RM Williams

RM (Reginald Murray) Williams was born on 24 May 1908 at Belalie North, which is near Jamestown in the Mid North of South Australia, the son of Joseph Hotspur Murray and Fanny Williams nee Mitchell. In his childhood he experienced the life of a rural family that was to impact on him in later life. At the end of World War 1 the family moved to Adelaide so that young Reginald and his two sisters (Effie and Daisy)could receive an education. School did not agree with him and at 15 he packed a swag, went bush and spent a number of years in the desert country living an almost nomadic life as a cameleer for a missionary working amongst the indigenous people. He also spent time in the Western Australian Gold Fields, as a stockman on Northern Territory Cattle Stations, and as a limeburner.
He married Thelma Ena Cummings at the Adelaide Registry Office on 25 May 1929. During the Depression they set up camp in the remote Gammon Ranges of South Australia. RM met an itinerant saddler called Dollar Mick, who passed on his skills. He began to craft boots and saddles that were in demand on surrounding stations.
In 1932, with the added expense of a son's illness Williams began selling his saddles to Sir Sidney Kidman. Williams soon had a small factory running in his father's back shed in Percy Street in the Adelaide suburb of Prospect that rapidly expanded making bridles, pack saddles, riding boots and eventually many other products used by bushmen including clothing. This business eventually developed into a huge enterprise with outlets around the world.
The family tired of city life and settled in the Flinders Ranges. The marriage, which produced six children, broke up in the early 1950s and RM purchased land in Dry Creek not far from the Yatala Prison where he grew vines and roses and conducted periodic rodeos. The government compulsorily acquired this property and RM left South Australia vowing never to return.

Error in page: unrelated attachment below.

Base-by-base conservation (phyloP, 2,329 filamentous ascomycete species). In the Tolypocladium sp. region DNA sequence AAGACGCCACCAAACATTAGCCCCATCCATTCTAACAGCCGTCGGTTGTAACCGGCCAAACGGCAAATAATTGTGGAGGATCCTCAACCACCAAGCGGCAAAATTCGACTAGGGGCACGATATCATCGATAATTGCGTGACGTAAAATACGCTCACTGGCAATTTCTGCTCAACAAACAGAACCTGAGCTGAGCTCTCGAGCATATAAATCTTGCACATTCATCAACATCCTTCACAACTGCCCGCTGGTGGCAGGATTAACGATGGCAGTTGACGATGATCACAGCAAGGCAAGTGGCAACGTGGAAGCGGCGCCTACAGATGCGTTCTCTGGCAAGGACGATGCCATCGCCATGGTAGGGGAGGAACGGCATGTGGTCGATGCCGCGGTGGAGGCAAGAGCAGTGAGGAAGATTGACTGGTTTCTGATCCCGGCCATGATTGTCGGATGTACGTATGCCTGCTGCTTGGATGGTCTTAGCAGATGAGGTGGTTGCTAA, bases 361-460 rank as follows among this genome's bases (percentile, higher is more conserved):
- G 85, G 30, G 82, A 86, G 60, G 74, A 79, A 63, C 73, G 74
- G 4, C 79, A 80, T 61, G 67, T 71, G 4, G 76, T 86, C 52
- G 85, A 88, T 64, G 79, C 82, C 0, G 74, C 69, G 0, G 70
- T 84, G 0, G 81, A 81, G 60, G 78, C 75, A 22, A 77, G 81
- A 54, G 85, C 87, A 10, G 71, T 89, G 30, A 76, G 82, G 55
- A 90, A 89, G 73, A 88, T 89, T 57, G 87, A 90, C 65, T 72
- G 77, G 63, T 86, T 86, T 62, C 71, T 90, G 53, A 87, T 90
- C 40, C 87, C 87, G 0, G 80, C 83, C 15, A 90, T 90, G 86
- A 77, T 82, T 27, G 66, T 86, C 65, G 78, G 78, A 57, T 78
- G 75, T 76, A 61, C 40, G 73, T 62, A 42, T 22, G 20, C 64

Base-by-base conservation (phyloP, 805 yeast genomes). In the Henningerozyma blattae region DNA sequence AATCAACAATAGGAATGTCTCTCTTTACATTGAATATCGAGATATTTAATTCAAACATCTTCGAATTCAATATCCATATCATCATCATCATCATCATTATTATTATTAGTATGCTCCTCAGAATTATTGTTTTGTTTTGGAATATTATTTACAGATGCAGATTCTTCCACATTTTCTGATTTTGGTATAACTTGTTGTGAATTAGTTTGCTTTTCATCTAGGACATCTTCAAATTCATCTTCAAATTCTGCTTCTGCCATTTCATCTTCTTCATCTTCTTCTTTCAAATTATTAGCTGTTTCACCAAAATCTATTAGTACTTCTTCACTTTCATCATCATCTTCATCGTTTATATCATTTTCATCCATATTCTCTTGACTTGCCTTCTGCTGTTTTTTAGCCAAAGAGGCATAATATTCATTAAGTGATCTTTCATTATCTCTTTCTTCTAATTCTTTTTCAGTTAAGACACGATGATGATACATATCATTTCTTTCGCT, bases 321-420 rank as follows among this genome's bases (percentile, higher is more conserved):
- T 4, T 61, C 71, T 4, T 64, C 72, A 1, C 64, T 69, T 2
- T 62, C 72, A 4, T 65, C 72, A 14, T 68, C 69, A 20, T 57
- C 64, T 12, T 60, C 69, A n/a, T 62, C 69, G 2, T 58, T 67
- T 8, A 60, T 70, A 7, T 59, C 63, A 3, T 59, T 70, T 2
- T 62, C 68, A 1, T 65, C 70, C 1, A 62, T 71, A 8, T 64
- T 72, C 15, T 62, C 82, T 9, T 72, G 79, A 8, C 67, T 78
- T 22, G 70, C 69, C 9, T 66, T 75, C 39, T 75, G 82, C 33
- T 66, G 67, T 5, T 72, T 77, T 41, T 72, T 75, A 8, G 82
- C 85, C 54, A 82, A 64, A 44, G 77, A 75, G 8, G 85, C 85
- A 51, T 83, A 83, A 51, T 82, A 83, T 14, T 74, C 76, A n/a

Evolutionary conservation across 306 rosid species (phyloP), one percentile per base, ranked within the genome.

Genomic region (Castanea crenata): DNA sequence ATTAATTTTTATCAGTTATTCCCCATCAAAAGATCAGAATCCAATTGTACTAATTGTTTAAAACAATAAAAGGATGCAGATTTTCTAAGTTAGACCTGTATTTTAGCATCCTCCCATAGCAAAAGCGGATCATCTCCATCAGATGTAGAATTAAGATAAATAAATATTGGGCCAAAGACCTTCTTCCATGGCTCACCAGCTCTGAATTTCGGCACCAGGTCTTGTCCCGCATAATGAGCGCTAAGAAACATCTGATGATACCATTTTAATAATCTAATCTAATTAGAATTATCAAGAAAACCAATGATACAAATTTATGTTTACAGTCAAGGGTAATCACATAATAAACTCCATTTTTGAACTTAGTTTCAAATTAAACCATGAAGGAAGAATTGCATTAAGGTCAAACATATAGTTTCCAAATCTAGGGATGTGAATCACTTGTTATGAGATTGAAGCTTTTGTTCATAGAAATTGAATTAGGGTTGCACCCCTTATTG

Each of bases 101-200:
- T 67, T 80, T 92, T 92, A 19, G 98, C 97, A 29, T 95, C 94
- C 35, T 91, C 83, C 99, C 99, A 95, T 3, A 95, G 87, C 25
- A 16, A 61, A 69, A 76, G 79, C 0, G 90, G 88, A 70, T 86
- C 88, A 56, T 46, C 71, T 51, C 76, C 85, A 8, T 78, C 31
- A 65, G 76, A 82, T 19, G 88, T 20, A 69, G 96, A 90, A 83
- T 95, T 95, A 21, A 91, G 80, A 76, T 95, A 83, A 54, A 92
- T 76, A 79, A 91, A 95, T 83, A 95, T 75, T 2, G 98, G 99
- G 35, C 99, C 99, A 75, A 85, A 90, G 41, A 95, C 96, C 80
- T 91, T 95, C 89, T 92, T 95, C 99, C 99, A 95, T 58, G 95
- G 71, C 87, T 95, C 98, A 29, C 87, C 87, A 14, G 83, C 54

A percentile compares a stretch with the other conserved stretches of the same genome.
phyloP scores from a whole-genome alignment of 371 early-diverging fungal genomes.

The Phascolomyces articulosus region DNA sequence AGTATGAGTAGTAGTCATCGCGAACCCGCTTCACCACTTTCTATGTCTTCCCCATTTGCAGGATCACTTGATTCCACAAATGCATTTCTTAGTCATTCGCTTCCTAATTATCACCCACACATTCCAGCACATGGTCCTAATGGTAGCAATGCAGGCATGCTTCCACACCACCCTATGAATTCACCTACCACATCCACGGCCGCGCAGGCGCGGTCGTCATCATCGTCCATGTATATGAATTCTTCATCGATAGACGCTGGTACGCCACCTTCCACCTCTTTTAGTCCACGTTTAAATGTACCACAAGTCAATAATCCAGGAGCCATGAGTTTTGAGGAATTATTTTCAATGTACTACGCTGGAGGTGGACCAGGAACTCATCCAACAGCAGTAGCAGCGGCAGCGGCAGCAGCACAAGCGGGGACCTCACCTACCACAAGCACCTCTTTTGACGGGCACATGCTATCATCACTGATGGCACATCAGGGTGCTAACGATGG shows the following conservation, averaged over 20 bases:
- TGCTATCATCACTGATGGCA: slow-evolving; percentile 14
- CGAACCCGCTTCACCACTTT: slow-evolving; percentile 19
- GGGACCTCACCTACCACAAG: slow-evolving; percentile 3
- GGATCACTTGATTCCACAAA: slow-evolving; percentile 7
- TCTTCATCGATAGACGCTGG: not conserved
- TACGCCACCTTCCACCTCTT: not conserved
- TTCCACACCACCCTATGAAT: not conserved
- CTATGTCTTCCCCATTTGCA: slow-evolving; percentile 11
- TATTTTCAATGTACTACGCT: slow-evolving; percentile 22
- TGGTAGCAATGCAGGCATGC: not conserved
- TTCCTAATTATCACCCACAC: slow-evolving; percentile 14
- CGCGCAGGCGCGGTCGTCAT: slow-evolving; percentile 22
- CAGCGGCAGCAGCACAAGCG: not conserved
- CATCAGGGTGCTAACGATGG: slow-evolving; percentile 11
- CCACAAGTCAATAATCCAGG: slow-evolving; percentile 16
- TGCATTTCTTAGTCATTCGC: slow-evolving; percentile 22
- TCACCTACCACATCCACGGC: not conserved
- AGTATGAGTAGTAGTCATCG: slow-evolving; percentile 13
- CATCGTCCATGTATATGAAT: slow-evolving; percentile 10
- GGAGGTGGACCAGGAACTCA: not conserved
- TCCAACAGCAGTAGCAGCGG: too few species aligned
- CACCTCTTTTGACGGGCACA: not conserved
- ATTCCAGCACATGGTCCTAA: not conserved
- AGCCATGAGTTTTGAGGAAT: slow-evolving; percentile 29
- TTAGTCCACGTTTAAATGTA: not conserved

Williams made a second fortune when he purchased a potential gold mine called Nobles Nob, near Tennant Creek in the Northern Territory from a widow.
He settled in Queensland and married Erica Nunn in 1955 and had three more children.
Williams was a member of Australian Stockman’s Hall of Fame. He founded the Australian Roughriders Association and was a founding member of the Equestrian Federation of Australia. He led a committee which initiated and planned the Bicentennial National Trail, the longest marked multi-use trail in the world, stretching 5330 kilometres from Cooktown, Queensland, through New South Wales to Healesville, Victoria. He founded the famous horse endurance race, named after Tom Quilty. RM Williams received recognition for these works with a CMG in 1985 and an AO in 1992. He died in Toowoomba on 4 November 2003.

Click to email Proformat Subscribe